Some companies had a policy of utterly destroying systems when they came off lease or ceased to be useful. I witnessed the scrapping of the world's only STAR-65 supercomputer and the last two STAR-1B systems by CDC during the mid 1970s. There aren't any more of those--and never will be.Oh, the satisfaction of swinging a sledgehammer into card cage full of perfectly good working circuit boards! I worked for CDC in the 70's and was "drafted" one day to help destroy a truck full of working 300lpm CDC drum printers. We had to remove the serial number tags and some other identifying tags, then physically destroy the units. They would have been worth 5-10K each on the used marked, but CDC didn't want any further responsibility for them and ordered them destroyed. We had to send all the serial tags up to HQ in Minneapolis as proof.

WMH
July 3rd, 2012, 02:37 PM
I think smashing the device in front of people waiting for it, is a bit cruel/stupid. But I'm not worried about the device because they're still in production.
When I see rare equipment which is no longer being made and there is demand, then I get furious. It's their stuff so I don't say anything, but it does make me quite angry.
Smashing it provides a short amount of joy/fun for the person, but sell it to someone who appreciates it and you get $$$ and they get to enjoy it long term.

Agreed, I couldn't say it better myself.

I can't see why anyone would want to destroy pieces of electronics history. I mean, if they want to destroy something, at least don't destroy a helpless vintage computer! :nervous: You could make some serious cash on certain machines and give someone enjoyment, as SpidersWeb pointed out.

Chuck(G)
July 3rd, 2012, 03:16 PM
Oh, the satisfaction of swinging a sledgehammer into card cage full of perfectly good working circuit boards! I worked for CDC in the 70's and was "drafted" one day to help destroy a truck full of working 300lpm CDC drum printers. We had to remove the serial number tags and some other identifying tags, then physically destroy the units. They would have been worth 5-10K each on the used marked, but CDC didn't want any further responsibility for them and ordered them destroyed. We had to send all the serial tags up to HQ in Minneapolis as proof.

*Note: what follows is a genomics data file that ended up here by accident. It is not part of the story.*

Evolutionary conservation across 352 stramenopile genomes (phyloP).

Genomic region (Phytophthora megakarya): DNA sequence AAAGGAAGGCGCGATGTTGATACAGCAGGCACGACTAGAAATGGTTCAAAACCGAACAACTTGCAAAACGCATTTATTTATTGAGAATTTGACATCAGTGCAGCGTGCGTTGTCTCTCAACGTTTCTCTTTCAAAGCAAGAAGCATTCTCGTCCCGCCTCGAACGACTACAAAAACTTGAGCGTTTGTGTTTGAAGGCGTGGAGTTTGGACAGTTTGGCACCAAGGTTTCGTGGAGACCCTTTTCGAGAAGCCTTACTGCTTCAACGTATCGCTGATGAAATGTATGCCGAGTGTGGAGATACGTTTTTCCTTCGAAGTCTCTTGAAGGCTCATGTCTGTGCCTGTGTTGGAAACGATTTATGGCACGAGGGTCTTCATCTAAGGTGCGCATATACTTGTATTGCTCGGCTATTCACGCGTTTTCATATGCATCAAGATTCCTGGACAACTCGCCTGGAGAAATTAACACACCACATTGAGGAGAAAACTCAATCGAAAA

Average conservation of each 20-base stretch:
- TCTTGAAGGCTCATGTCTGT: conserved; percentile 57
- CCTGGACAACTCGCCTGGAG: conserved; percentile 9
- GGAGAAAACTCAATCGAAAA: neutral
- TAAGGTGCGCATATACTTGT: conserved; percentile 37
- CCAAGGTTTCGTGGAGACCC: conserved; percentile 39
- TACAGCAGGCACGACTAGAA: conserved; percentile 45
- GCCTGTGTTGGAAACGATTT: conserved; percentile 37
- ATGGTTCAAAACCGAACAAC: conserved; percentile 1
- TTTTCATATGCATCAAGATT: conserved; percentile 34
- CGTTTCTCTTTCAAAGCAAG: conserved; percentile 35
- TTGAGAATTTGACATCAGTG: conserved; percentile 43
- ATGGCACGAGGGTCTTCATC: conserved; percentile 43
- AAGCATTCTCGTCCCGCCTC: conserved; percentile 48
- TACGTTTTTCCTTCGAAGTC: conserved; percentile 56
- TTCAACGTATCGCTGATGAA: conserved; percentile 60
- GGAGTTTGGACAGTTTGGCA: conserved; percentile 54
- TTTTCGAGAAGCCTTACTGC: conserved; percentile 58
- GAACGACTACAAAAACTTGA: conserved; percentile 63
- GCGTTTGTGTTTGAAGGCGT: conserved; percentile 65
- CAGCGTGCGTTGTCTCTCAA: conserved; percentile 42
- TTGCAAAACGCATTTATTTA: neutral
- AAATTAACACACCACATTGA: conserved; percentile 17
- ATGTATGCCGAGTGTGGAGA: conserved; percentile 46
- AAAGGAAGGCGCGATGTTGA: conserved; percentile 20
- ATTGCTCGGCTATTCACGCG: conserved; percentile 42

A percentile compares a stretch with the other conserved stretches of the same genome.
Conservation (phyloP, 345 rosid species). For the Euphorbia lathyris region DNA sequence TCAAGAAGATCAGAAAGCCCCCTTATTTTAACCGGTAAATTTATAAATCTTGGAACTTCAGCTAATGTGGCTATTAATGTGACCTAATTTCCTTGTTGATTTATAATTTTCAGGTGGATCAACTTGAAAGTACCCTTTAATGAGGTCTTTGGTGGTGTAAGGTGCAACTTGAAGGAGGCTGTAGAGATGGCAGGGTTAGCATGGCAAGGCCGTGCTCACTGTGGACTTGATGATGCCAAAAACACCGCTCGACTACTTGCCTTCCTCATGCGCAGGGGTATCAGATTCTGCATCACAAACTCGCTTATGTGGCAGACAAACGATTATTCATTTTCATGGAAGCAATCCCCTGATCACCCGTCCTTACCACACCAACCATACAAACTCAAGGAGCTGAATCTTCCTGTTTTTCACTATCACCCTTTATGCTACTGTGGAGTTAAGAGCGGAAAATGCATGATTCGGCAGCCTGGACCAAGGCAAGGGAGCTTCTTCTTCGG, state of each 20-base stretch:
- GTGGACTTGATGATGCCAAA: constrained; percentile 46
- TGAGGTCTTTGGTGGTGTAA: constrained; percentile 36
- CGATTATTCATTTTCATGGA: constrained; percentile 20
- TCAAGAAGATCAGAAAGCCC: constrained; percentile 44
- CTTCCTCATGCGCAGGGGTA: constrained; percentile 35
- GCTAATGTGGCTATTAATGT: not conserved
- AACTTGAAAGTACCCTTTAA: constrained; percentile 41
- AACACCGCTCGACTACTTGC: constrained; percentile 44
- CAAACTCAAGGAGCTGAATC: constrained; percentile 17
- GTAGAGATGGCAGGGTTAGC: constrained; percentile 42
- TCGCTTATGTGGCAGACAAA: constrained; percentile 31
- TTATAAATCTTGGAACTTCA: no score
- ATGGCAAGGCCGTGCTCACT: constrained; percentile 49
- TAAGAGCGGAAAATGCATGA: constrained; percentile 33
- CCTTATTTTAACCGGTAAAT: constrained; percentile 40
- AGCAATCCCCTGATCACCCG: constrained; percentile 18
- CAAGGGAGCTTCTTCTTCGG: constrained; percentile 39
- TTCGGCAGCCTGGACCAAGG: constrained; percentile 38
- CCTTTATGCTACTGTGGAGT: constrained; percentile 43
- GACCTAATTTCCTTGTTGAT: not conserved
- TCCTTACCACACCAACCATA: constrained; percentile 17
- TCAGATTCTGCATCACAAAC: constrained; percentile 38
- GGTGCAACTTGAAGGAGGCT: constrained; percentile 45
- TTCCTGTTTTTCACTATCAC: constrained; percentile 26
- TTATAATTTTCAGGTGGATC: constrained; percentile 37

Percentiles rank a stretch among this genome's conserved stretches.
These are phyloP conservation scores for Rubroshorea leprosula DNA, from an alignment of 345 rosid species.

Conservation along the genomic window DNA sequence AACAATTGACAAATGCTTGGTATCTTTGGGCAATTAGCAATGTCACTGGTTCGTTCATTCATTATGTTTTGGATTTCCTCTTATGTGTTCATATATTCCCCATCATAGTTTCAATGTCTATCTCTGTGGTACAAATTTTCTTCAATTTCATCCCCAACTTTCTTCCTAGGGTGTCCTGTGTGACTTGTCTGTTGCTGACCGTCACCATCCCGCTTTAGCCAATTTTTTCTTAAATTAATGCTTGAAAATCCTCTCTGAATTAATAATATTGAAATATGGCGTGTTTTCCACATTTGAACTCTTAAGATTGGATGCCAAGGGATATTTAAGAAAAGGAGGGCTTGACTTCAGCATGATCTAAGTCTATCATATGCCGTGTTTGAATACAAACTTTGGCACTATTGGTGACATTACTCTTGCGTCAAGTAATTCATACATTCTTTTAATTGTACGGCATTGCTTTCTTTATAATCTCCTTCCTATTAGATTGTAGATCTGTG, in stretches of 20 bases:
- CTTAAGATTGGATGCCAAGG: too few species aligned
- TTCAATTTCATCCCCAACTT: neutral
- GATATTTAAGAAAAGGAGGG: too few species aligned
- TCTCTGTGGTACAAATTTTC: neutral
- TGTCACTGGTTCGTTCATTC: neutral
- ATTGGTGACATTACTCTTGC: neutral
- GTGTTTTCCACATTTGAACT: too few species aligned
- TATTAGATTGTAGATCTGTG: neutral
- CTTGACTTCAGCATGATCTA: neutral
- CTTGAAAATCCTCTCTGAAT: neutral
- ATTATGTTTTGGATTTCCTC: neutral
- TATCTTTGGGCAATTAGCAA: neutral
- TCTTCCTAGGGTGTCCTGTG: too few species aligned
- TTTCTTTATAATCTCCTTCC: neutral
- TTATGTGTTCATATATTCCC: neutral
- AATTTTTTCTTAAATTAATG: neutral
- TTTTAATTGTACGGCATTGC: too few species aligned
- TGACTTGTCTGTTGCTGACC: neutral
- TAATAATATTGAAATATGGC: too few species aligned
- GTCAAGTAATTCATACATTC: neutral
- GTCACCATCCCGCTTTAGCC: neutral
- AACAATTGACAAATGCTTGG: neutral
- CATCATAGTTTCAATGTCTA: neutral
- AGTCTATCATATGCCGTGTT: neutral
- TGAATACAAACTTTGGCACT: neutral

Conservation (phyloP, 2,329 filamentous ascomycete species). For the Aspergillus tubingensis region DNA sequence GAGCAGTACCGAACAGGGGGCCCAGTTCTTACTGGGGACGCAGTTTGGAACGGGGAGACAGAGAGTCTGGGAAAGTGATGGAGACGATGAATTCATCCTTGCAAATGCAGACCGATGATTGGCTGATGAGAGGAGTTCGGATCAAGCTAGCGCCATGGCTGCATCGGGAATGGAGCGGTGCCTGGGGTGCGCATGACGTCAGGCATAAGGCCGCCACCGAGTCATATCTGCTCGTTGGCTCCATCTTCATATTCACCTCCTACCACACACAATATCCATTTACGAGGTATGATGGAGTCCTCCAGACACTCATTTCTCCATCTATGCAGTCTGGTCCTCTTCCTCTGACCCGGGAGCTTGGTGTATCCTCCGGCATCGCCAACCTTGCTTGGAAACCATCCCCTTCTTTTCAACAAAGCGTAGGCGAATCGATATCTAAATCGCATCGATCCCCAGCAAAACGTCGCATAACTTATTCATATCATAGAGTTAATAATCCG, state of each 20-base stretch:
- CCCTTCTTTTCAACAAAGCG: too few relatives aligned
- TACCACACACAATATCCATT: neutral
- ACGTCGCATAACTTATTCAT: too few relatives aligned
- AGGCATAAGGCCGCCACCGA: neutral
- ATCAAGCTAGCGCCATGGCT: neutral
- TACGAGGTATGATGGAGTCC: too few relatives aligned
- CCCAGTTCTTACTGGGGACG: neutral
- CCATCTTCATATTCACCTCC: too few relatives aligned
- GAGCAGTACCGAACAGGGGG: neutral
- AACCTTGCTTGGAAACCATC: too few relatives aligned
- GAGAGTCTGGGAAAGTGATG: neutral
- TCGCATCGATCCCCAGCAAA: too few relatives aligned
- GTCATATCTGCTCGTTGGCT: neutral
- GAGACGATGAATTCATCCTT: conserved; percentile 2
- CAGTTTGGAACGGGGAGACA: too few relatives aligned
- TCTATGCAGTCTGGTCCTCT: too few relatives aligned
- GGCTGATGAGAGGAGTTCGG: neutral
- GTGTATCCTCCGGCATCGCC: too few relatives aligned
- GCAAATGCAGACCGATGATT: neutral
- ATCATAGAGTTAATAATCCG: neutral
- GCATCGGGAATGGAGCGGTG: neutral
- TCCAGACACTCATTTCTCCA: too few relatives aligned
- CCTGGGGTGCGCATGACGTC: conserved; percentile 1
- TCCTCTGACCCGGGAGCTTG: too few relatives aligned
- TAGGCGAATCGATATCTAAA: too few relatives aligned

After all these years, I still have a couple of cordwood modules from a 6600, a heatsink from the 1B and a head from an 808 (I also smuggled out a couple of platters also, but those are long gone). The shame was that a lot of the smaller gear wasn't even soldl off as scrap, just deposited in the big dumpster out back and crushed by the compactor, thence to the landfill.

It's really sad.

themikepeng
July 3rd, 2012, 05:57 PM
Exactly where I was getting at
I don't really care if someone smashes 30 computers that are still in production, but it is insane to destroy something in high demand, not in production and working perfectly just for enterainment. They will be gone forever and never replaced. Many others that are less crazy just recycle them and if this continues the only surviving vintage computers will be ones held by collectors that or very understanding people... But it's still theirs so no one can stop them

Doug G
July 3rd, 2012, 10:06 PM
It's really sad.Our little demolition derby sparked some pretty heated discussions about why the equipment wasn't just sold as is. Lengthy explanations about warranty, the law, liability, the gray market and precedents finally got us to understand both sides of the equation. It was sad to see and participate in the destruction, but at least the pieces went on to a metal recycler not the compactor.

I never got involved when a couple older cyber systems were scrapped. Our group worked on CDC's OEM disks and printers usually attached to non-CDC systems.

Chuck(G)
July 3rd, 2012, 11:09 PM
As I heard it, equipment that had been sold to the scrap dealers showed up on a customer's site and the brass went ballistic. The order came down that any retired equipment was to be reduced to garbage before it left the premises. I know of a fellow who managed to sneak out a retired Singer-Friden terminal by bribing the guy on the loading dock, but that was the only case I remember after the "kill 'em all" order came down.